That's why Eric Gpel, MD, and colleagues conducted a study of these patients, which has been published in the Journal of Clinical Endocrinology & Metabolism. They found that while IGF1R carriers did show a lower growth response, they did catch up with other SGA patients.

Dr. Gpel answered some of MedPage Today's questions about their research on hormone therapy for these patients.

Why did you decide to study growth hormone (GH) therapy response in IGF1R patients?

Gpel: Although IGF1R mutations were first described in SGA patients more than 15 years ago, studies examining patient characteristics and treatment options in a cohort are very rare. Most probably IGF1R patients have been treated with the diagnosis "small for gestational age without catch-up growth" for a long time, without knowing the molecular diagnosis, and while case descriptions provided first hints on therapeutic success, cohort analyses were lacking.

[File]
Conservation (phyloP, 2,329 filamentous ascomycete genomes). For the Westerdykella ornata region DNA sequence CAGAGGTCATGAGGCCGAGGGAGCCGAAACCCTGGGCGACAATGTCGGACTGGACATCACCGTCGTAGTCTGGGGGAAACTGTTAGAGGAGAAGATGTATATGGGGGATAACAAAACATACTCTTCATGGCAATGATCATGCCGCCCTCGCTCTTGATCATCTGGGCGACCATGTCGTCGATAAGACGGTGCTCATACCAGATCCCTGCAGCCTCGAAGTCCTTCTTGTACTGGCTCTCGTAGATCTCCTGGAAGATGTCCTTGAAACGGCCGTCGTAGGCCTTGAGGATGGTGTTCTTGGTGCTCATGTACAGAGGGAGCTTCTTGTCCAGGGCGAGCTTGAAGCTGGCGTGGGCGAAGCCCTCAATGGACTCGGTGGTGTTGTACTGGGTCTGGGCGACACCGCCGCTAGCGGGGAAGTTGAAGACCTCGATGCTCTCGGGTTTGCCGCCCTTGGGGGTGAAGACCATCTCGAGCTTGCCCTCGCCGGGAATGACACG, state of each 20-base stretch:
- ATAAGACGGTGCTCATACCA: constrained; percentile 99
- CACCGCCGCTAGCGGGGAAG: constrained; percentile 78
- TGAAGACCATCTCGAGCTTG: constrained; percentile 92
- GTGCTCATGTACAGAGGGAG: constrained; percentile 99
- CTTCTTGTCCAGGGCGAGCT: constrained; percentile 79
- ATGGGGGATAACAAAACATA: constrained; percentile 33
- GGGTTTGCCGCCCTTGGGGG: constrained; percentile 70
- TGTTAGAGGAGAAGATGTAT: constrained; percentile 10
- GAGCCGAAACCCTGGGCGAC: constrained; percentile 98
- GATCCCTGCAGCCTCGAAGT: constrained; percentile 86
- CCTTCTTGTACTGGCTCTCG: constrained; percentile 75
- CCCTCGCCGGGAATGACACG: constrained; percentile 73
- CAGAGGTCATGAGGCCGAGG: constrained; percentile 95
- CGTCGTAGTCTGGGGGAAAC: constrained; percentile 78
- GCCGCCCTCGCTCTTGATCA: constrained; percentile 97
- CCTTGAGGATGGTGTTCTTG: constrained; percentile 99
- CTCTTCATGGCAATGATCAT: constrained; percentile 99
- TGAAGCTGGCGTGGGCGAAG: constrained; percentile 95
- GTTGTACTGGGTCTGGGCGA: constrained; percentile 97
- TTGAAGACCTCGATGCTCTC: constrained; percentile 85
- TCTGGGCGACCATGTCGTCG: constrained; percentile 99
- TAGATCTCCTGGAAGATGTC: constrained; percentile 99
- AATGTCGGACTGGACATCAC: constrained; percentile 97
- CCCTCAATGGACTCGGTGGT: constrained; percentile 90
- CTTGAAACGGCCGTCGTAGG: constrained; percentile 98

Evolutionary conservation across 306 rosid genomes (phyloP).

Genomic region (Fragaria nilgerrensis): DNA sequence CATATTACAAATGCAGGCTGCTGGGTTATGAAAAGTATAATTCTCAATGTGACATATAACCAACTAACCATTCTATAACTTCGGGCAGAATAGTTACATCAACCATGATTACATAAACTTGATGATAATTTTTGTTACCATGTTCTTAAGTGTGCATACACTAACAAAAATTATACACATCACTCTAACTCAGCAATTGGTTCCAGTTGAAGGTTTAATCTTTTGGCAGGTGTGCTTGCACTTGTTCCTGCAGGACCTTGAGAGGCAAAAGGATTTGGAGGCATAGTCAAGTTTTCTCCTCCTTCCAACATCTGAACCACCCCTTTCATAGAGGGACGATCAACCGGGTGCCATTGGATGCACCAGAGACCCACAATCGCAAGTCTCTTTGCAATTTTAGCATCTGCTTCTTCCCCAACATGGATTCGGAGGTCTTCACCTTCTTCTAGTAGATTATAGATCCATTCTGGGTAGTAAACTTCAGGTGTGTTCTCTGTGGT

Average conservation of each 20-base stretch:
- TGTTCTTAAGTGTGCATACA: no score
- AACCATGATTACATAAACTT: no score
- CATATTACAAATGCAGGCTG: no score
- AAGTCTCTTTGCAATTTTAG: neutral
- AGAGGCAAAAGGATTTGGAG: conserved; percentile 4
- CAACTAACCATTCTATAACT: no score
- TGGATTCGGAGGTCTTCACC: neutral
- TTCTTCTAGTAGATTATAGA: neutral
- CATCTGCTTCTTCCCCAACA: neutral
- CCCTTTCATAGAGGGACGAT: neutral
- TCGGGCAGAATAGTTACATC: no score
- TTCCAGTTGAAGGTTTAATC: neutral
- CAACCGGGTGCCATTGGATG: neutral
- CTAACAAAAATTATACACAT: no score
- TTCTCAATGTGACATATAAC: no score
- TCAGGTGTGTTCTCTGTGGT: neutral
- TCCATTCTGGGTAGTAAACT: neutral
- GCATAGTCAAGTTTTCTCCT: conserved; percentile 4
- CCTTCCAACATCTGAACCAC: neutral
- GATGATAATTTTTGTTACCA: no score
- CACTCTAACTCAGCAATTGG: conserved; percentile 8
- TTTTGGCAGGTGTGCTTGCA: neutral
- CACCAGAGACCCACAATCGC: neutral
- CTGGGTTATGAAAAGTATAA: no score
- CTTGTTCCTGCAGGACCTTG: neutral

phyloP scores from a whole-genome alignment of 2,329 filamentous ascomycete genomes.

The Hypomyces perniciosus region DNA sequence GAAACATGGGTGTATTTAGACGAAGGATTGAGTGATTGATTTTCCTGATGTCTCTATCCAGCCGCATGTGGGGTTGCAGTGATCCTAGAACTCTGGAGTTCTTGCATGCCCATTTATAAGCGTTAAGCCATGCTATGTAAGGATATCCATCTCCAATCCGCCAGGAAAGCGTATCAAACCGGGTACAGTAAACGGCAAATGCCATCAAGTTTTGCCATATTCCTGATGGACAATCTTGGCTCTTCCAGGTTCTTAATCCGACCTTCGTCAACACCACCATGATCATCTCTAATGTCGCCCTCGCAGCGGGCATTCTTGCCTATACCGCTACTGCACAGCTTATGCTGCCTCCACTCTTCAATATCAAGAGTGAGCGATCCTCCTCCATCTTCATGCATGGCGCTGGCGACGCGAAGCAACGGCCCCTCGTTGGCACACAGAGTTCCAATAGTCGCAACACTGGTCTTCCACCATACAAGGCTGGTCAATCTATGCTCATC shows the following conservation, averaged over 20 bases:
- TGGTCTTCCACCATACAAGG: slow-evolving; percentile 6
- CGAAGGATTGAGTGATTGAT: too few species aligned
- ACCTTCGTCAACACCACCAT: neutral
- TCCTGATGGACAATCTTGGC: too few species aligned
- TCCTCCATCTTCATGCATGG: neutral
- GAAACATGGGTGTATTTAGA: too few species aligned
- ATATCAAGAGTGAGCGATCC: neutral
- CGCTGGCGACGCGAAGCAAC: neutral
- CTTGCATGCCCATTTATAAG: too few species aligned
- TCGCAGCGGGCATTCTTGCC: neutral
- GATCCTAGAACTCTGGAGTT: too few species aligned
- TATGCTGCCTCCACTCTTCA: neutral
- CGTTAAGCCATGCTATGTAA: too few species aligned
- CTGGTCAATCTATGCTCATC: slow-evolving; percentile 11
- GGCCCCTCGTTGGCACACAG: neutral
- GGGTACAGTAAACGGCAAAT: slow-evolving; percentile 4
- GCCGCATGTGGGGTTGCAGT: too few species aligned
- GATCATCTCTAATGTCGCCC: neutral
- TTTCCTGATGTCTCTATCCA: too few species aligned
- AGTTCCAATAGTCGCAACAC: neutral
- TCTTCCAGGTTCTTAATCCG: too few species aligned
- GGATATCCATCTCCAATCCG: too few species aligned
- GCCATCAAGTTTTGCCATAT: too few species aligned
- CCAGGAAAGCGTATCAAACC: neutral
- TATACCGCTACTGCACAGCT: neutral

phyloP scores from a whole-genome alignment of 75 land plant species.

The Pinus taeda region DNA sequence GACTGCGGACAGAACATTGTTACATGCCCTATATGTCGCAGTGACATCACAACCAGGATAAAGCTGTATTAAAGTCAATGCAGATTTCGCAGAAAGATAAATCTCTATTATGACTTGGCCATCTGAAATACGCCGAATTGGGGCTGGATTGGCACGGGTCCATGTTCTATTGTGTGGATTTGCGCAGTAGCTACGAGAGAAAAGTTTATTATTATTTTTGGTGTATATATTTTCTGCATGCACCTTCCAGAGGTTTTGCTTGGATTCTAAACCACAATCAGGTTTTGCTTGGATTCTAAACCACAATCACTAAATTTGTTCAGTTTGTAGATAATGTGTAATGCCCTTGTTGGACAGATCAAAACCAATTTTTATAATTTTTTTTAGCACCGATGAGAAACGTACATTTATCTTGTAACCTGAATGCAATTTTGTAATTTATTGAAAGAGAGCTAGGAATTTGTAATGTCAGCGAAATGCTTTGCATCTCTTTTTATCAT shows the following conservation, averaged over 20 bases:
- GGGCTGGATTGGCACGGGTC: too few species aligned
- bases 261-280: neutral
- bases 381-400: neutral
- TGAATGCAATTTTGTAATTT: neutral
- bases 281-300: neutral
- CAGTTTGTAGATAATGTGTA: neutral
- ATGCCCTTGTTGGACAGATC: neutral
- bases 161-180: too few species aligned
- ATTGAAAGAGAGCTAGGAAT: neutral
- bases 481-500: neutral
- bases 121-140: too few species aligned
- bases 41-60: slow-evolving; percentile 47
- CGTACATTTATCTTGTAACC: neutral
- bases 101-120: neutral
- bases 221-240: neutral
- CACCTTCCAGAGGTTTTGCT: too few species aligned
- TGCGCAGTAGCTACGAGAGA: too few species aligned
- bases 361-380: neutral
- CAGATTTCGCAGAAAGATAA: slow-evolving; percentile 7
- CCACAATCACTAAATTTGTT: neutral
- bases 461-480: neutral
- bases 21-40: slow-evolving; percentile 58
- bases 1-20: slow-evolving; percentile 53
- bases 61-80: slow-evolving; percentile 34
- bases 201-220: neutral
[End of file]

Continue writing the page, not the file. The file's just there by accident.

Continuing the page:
You found that IGF1R mutation carriers showed a more pronounced growth retardation and lower response to rhGH therapy than others and that IGF1R mutation good responders showed catch-up growth to the levels of SGA patients. Were these results surprising to you?

Gpel: The clinical experience of our pediatric endocrinologists and various case reports gave the impression of a poorer therapeutic outcome compared to SGA patients. In addition, a lower response to GH could be expected due to the fact that the (aberrant) IGF1 receptor is at the lower end of the growth hormone axis. However, we were surprised by the high variability among patients; the more as we could not find any significant correlation with the kind of mutation. However, growth is a multifactorial process and other, genetic or non-genetic factors, can be expected to modify the response to GH.

What would you say to a physician who finds these results discouraging when it comes to treating patients with the IGF1R mutation?